Data breaches, which can expose emails, passwords, credit card information among other personally identifiable information, are a constant concern for companies who store client data. Not all data breaches are software exploits, think Watergate. However, as data increasingly shifts toward being stored online, cybercriminals have plenty of opportunities to search networks looking for vulnerabilities. But hacking databases or past security systems is only one of many tactics used by cybercriminals. There’s also social engineering.
Social engineering relies on manipulating victims into providing important and potentially confidential information to fraudsters. For example, one morning a friend contacts you on a popular social media platform, asking if you can send them money to get out of a tight situation. Not thinking anything of it, you send your friend some money, only to eventually discover that your friend’s social media account was hacked. This is a common scenario that is facilitated in several parts. First, the fraudster obtains a list of emails, either through hacking into a database or purchasing them on the dark web. Next, the fraudster finds a way into a user’s account using their email, maybe through a brute force attack or some other means. Finally, the fraudster locks the original user out of the account, and uses it to pose as the original user.
Another common form of social engineering is phishing. Phishing is performed when the fraudster sends out seemingly legitimate emails to potential victims, hoping that they can divulge information to the fraudster.
What important information can we gather from a breach? For one, every breach points to a vulnerability. Therefore, we can learn a system’s vulnerabilities from each breach, and attempt to improve the security of that system. For example, we can look at how fraudsters are using social engineering to commit crimes. Are they sending out many emails? Maybe if a company has seen an increase in phishing emails to its employees in a given week, it’s possible a group is trying to compromise their system. Maybe the company being attacked can send out alerts, or try to filter these newer phishing emails. Looking for patterns from these attacks can help those in vulnerable positions build a plan to proactively mitigate the threat and protect their data.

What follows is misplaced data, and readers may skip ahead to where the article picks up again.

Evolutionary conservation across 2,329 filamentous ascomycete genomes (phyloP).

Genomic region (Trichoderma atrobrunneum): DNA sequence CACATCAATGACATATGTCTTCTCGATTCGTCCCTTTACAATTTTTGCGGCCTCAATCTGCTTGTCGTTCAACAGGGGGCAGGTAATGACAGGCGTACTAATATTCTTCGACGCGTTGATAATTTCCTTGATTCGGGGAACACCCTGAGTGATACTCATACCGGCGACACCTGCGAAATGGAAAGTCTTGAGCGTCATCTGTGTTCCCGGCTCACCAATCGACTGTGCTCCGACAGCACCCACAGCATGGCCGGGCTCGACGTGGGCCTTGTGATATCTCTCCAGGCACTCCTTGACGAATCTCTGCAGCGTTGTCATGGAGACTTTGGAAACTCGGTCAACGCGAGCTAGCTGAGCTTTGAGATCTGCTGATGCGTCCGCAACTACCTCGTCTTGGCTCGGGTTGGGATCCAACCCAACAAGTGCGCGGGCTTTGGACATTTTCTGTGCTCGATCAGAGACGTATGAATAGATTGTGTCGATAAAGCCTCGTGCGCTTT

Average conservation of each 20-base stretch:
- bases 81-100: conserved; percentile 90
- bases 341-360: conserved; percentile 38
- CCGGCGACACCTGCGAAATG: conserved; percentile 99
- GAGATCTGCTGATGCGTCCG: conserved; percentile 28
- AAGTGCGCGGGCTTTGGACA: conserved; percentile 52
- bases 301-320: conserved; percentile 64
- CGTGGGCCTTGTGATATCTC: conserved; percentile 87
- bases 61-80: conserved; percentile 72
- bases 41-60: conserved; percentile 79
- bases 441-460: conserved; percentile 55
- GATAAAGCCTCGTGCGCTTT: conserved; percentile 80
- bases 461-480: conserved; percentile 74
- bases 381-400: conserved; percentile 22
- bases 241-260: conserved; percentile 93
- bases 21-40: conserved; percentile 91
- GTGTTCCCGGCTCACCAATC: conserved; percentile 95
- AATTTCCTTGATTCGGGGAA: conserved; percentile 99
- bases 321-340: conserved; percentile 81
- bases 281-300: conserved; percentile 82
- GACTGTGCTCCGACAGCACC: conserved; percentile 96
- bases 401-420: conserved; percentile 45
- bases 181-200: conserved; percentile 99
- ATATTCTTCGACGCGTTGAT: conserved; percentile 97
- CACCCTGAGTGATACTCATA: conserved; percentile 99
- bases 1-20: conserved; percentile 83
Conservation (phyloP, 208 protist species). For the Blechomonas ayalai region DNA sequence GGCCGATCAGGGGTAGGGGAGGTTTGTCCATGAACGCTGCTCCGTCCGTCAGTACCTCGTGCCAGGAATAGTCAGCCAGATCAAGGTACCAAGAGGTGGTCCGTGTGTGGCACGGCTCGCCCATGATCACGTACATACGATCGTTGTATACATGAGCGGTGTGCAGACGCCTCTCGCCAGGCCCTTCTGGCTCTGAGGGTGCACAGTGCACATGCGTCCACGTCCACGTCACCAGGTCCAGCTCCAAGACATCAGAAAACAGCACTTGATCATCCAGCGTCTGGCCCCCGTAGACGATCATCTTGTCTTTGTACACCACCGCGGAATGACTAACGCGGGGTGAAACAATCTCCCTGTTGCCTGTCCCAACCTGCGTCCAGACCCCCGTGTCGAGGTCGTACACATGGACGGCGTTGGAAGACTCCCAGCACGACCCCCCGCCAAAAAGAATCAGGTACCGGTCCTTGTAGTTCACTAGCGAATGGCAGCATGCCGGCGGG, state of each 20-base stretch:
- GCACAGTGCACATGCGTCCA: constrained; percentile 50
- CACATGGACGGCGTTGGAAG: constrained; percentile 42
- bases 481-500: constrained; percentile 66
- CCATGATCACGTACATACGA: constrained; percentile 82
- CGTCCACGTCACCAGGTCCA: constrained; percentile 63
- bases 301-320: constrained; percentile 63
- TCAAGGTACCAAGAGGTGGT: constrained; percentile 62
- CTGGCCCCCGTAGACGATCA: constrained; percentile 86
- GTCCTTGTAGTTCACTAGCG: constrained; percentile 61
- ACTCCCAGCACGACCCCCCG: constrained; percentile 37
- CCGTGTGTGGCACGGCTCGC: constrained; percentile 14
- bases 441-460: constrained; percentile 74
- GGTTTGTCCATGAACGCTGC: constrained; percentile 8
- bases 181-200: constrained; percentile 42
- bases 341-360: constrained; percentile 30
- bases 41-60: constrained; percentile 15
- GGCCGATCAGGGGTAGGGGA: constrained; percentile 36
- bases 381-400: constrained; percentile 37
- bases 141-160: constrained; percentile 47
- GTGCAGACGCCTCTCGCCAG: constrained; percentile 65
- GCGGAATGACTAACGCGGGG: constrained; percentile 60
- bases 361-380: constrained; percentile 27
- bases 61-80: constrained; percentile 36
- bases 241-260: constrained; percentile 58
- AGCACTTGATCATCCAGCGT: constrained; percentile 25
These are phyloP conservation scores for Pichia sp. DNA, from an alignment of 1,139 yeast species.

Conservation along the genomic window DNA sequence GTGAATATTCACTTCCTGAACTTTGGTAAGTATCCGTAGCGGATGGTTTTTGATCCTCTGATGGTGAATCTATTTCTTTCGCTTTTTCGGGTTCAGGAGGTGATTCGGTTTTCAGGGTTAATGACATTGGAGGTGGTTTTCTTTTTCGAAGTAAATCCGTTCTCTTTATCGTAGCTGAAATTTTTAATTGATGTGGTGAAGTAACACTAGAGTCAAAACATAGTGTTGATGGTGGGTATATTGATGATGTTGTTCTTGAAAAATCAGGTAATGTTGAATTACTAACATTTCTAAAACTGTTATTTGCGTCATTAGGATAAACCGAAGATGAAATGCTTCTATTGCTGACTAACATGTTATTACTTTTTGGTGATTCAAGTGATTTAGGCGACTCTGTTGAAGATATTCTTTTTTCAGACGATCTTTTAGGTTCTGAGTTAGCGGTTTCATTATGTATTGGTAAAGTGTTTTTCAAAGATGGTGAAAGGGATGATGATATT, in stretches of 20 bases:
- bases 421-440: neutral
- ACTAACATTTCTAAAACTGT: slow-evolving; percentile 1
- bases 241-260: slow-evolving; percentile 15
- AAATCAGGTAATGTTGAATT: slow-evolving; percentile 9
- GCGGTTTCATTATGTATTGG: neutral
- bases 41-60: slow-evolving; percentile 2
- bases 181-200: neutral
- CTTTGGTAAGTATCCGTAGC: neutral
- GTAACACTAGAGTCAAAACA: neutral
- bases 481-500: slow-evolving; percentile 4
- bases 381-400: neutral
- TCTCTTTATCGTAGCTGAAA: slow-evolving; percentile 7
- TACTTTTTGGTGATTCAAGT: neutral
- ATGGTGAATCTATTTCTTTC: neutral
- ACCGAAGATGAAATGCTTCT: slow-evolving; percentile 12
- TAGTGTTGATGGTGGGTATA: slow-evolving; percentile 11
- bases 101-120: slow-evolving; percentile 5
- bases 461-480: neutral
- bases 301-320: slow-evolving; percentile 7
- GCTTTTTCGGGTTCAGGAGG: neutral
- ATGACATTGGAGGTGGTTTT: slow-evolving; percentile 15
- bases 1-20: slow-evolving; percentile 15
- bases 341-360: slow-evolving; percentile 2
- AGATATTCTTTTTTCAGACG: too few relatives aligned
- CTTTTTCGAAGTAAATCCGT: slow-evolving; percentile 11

Due to the pandemic, many businesses have moved online: companies, employees and customers. Many companies were not able to handle this load. Therefore, they had to shore up security, clean up loose ends, scan software for vulnerabilities and learn how these vulnerabilities can be reduced / ameliorated. Yet, even being proactive, and having a good strategy to react to potential fraud, can use the help of a system that can scale and adapt to this migration. Say a company sees a sudden spike in transactions going to one source: this can be a false positive (i.e. concert tickets just released to the public) or an indicator of fraud (i.e. lots of user accounts on one website hacked and used to purchase something. In this example, known chargebacks can serve as labels to train a model using supervised learning algorithms to predict fraud.
Many times a breach in cybersecurity is not realized until after the fact, after the damage has been done. Most responses will be reactive. However, companies will want to shift toward more proactive solutions, like training developers and users of the system on security compliance and best practices, as well as using a fraud detection system that is adaptive to these attacks, in order to provide meaningful means of mitigating future attacks. Our Connected Toolkit provides companies with this adaptability, not only to alert users when suspicious behavior occurs, but to learn from prior breaches, and predict where fraud will happen next.